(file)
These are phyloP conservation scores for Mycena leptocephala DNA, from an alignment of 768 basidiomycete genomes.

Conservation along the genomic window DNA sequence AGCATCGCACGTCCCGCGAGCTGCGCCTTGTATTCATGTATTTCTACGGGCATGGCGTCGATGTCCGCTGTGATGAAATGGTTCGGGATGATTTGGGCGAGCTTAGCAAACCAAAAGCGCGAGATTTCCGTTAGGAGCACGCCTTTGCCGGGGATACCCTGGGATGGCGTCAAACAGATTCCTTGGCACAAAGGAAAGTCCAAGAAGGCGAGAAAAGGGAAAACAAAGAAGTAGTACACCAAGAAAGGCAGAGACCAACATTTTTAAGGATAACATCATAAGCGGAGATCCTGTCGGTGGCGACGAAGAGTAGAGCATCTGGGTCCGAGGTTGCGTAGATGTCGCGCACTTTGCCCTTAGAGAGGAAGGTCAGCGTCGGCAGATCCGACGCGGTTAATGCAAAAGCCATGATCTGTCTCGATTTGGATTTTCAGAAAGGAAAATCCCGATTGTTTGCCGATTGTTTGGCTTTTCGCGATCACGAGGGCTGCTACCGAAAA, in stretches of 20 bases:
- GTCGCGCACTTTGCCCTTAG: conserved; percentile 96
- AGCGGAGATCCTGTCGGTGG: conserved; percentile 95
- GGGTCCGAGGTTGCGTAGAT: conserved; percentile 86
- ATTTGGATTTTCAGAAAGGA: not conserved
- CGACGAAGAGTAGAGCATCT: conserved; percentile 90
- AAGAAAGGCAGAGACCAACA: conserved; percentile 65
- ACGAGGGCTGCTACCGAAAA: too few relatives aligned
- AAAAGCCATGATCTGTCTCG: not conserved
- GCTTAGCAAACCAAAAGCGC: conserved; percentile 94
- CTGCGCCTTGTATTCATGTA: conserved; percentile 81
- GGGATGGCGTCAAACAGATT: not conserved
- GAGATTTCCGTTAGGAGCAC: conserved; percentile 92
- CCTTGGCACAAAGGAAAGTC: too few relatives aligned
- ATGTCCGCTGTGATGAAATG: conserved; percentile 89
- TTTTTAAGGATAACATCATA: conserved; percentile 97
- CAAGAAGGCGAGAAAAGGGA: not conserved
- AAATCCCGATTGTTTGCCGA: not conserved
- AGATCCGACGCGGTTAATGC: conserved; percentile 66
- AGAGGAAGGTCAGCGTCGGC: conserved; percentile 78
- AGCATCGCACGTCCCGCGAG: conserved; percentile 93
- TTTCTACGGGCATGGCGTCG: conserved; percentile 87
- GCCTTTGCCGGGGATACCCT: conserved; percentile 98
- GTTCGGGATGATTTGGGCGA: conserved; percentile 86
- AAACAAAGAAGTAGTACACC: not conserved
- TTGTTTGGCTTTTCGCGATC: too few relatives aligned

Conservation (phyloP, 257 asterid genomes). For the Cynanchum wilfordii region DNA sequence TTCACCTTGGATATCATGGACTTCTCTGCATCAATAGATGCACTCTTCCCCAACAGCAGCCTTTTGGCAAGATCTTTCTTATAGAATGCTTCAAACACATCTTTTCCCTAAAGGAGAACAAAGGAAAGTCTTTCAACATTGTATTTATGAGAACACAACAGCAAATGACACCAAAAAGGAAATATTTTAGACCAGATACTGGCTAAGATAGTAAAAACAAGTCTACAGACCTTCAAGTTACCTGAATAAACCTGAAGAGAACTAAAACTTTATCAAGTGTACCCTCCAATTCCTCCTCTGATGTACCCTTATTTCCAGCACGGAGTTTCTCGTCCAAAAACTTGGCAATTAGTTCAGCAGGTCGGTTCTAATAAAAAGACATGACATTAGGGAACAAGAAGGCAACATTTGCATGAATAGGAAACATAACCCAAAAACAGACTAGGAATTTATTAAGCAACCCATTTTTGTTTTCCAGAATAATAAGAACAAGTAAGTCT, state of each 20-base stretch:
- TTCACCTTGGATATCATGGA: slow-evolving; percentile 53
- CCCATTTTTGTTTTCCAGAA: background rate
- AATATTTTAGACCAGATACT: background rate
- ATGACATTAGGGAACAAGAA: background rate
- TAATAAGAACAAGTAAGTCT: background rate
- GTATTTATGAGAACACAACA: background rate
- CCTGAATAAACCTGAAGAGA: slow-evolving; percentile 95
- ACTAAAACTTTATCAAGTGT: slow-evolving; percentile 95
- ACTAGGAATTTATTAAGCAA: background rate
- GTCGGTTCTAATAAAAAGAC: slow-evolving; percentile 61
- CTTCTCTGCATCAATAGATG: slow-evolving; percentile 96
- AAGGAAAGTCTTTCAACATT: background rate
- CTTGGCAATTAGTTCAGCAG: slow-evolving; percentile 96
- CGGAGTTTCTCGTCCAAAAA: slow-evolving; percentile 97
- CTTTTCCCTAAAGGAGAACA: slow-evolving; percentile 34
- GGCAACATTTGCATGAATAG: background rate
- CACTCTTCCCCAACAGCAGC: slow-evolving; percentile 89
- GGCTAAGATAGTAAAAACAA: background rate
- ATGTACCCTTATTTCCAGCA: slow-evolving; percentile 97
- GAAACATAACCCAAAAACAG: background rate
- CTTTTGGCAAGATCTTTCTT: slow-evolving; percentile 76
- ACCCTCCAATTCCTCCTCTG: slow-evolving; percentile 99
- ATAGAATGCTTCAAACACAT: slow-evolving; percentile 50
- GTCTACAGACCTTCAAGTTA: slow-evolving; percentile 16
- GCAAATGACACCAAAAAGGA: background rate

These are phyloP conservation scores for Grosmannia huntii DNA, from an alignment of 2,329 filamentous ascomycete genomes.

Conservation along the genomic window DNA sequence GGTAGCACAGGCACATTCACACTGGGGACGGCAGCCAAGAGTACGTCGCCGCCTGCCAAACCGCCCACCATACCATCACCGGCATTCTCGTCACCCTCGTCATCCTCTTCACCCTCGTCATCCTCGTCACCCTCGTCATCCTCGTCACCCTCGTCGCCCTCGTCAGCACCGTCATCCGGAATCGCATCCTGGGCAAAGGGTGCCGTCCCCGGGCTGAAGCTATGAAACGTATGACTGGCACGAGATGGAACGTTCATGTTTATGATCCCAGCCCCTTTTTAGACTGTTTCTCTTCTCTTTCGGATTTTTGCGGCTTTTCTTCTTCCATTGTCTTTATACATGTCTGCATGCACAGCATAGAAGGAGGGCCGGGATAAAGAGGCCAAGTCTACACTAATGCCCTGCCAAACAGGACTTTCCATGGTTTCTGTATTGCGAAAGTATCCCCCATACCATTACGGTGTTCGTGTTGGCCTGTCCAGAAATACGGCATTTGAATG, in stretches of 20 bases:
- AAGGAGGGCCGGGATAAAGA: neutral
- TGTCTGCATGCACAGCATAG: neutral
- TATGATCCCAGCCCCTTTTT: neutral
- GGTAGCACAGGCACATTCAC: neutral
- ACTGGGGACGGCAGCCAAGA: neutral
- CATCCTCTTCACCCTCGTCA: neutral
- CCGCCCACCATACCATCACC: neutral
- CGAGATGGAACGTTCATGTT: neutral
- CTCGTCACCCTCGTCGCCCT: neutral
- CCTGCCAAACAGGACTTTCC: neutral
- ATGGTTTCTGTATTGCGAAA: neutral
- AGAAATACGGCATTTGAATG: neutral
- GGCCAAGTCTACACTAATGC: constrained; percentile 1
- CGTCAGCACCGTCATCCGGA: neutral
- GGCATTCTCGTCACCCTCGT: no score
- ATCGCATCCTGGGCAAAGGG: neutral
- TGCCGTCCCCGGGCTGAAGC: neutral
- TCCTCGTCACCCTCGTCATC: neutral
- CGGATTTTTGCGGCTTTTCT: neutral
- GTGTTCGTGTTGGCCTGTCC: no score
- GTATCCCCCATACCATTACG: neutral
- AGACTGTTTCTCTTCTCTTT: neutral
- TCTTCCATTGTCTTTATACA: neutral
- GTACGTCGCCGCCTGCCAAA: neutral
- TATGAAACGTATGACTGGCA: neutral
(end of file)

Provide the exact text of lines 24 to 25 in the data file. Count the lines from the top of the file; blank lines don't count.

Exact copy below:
- GCCTTTGCCGGGGATACCCT: conserved; percentile 98
- GTTCGGGATGATTTGGGCGA: conserved; percentile 86